Global commodity markets remain range bound

Written by Tanushree Mazumdar | Updated: May 31 2011, 02:12am hrs
The power or (the lack of it) of sell-side research (undertaken typically by brokerage houses, investment banks and others who give buy, sell or hold calls) was briefly demonstrated in global commodity markets last week. Early in the week Goldman Sachs and Morgan Stanley raised their forecast of Brent crude prices by the end of the year to $115 per barrel for a 3-month horizon, $120 per barrel for a 6-month horizon and $ 130per barrel for a one year horizon thereby sending a buy signal to the market.

Though the crude oil futures prices did rally by 2% in reaction to the report it did so briefly and then dropped by around 1% the following day, indicating that the market did not completely accept the new forecast. It might be recalled that in April Goldman Sachs had sounded bearish on commodities and had given a sell call. The rout in commodities in early May to an extent was attributed to this bearish call. But this time round the markets seemed to have kept their own counsel, while at the same time noting the forecast by the two investment banks.

The other important news with respect to crude oil was the crackdown on physical market manipulators by the US commodity regulator Commodity Futures Trading Commission in the form of a suit that was filed last week against traders in Australia, US and other some other international firms for trying to manipulate the crude oil futures market back in 2008 by hoarding physical supplies (despite no evidence of any commercial interest) causing futures price to rise.

If the regulators win the suit then the errant firms will have to give up $50 million in profits that they had made and also pay a penalty of $150 million. The action by the CFTC draws attention to the long-standing dichotomy between futures and spot/physical market: the former is transparent and yet under intense scrutiny for fraud and manipulation while the latter is opaque but rarely investigated! While on crude oil, on weekly basis WTI crude increased by less than 1%, Brent crude increased by 2.31% compared to their opening prices, aided by a weak dollar.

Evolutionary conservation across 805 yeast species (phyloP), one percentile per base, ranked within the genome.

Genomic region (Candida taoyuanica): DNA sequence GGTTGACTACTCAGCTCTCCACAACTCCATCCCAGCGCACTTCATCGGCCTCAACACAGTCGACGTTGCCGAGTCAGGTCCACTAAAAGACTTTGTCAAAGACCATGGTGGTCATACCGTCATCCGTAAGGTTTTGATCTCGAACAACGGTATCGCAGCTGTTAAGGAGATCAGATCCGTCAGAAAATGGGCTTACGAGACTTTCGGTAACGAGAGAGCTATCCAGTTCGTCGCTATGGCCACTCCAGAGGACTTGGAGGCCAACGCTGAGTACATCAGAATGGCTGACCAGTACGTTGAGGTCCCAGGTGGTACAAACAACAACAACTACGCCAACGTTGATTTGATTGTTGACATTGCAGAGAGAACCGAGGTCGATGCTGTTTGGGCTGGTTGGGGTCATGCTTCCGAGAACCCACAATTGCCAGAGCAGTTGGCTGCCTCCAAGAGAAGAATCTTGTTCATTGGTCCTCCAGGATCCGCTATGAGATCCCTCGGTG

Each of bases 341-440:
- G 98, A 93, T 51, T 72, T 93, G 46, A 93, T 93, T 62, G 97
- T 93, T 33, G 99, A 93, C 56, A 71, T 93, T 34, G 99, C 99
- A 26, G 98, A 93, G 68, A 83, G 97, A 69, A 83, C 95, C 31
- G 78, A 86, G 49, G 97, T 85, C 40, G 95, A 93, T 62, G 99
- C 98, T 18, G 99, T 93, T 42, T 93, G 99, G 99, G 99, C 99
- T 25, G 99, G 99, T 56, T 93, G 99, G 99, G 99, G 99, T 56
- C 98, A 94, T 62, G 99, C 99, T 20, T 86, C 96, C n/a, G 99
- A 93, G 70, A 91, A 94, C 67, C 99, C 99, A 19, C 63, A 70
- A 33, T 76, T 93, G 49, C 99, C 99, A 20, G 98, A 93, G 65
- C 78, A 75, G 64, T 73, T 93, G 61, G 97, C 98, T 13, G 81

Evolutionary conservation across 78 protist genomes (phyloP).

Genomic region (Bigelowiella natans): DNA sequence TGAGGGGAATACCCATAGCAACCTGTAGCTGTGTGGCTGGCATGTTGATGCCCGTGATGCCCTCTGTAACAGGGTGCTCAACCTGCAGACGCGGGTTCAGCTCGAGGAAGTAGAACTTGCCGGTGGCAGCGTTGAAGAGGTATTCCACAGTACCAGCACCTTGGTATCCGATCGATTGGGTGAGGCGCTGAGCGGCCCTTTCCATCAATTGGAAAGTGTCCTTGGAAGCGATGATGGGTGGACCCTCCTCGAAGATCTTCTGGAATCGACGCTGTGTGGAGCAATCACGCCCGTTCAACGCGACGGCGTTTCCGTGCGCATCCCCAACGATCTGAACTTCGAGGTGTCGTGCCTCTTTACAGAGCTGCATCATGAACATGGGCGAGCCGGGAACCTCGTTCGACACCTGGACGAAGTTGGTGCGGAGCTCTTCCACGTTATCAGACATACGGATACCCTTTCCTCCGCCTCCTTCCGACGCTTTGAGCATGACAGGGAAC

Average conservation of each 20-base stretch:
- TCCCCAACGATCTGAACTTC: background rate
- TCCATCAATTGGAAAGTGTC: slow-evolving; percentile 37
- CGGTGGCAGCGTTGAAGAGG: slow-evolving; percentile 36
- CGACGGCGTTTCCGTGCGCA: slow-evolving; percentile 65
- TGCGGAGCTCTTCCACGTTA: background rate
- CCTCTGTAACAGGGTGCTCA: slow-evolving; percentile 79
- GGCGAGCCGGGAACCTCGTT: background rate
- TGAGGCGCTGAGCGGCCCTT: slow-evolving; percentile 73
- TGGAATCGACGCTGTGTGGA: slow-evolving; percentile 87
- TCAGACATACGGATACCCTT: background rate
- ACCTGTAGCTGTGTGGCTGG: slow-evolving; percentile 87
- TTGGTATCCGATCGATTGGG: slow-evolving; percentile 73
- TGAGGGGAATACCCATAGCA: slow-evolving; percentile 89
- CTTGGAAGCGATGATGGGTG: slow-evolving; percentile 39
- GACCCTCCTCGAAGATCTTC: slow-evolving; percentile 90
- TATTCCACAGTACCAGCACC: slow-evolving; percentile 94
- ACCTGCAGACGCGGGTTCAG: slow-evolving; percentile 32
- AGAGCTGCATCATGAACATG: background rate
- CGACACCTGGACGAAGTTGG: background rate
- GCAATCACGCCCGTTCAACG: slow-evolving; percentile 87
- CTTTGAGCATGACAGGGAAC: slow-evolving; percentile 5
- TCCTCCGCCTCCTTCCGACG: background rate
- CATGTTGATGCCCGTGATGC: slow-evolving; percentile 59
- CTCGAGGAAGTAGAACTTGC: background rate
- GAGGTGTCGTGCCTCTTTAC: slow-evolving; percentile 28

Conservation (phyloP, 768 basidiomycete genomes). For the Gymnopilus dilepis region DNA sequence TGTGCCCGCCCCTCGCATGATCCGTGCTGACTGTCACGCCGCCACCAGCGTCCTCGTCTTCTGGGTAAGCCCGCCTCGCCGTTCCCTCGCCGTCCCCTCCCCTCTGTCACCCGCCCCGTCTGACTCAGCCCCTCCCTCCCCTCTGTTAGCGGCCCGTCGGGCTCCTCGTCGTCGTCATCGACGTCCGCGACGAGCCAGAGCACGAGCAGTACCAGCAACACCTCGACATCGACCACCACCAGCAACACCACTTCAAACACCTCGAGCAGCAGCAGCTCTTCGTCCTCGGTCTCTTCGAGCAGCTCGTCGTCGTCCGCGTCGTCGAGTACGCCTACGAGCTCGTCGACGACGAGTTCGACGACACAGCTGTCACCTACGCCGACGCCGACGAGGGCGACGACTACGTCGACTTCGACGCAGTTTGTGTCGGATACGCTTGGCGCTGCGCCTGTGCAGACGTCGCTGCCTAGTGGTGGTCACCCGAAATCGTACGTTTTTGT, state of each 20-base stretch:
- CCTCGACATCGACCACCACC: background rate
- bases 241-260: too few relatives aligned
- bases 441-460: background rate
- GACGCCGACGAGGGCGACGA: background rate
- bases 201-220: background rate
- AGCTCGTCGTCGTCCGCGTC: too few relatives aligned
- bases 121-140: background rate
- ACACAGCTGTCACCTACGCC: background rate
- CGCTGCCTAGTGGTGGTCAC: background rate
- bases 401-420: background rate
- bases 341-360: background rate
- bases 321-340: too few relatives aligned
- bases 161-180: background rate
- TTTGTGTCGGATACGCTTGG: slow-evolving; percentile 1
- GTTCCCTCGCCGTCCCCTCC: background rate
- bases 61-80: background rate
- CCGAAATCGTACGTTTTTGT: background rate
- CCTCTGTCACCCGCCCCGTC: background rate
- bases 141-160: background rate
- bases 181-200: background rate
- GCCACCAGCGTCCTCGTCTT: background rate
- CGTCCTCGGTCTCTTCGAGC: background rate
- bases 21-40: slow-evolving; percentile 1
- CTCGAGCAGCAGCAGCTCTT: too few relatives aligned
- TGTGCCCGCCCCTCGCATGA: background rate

Among the important global macroeconomic developwas the report that the US economy had grown at 1.8% in the first quarter, less than forecast, because of a lower than forecast rise in consumer spending. The number of jobless claims also increased last week. The effect of these reports acted as a dampener on the US dollar and the dollar weakened against the Euro by 0.6% by way of response to these reports. The effect of weak consumer sentiment and the continuing woes of the Euro zone saw gold and silver gain their status as safe haven assets and COMEX gold and silver near month futures gained by 1.55% and 8.14%, respectively, over the week.

In the grains sector, there was not much change in the underlying fundamentals and near month wheat futures price gained by 0.36%, corn fell by 1.43% and soyabean fell by 0.5%. Until the planting season (in the US, Europe and China) is over, the uncertainty about the final harvest will continue to weigh on the minds of the markets and this would be reflected in volatility in the futures prices of these commodities.

Among the important events in the Indian commodity futures markets last week was the increase in the long side (buy side) margin on pepper futures to contain excessive volatility in the contracts, effective from 27th May 2011. Pepper futures have been experiencing volatility, among other reasons, because of the lack of clarity on global supply being able to match global demand in the coming period. Pepper futures declined by about 4.5%. The spices complex generally saw a decline with near month turmeric and jeera prices falling by 8.17 and 6.9%, respectively, over the week. There are also reports of weak export demand for turmeric. Arrivals of jeera in the spot markets have been mostly steady during the week. Refined soya oil futures increased by about 3% over the week reportedly on the back of rising demand in the spot market.

The writer is senior economist, NCDEX. The views expressed are her personal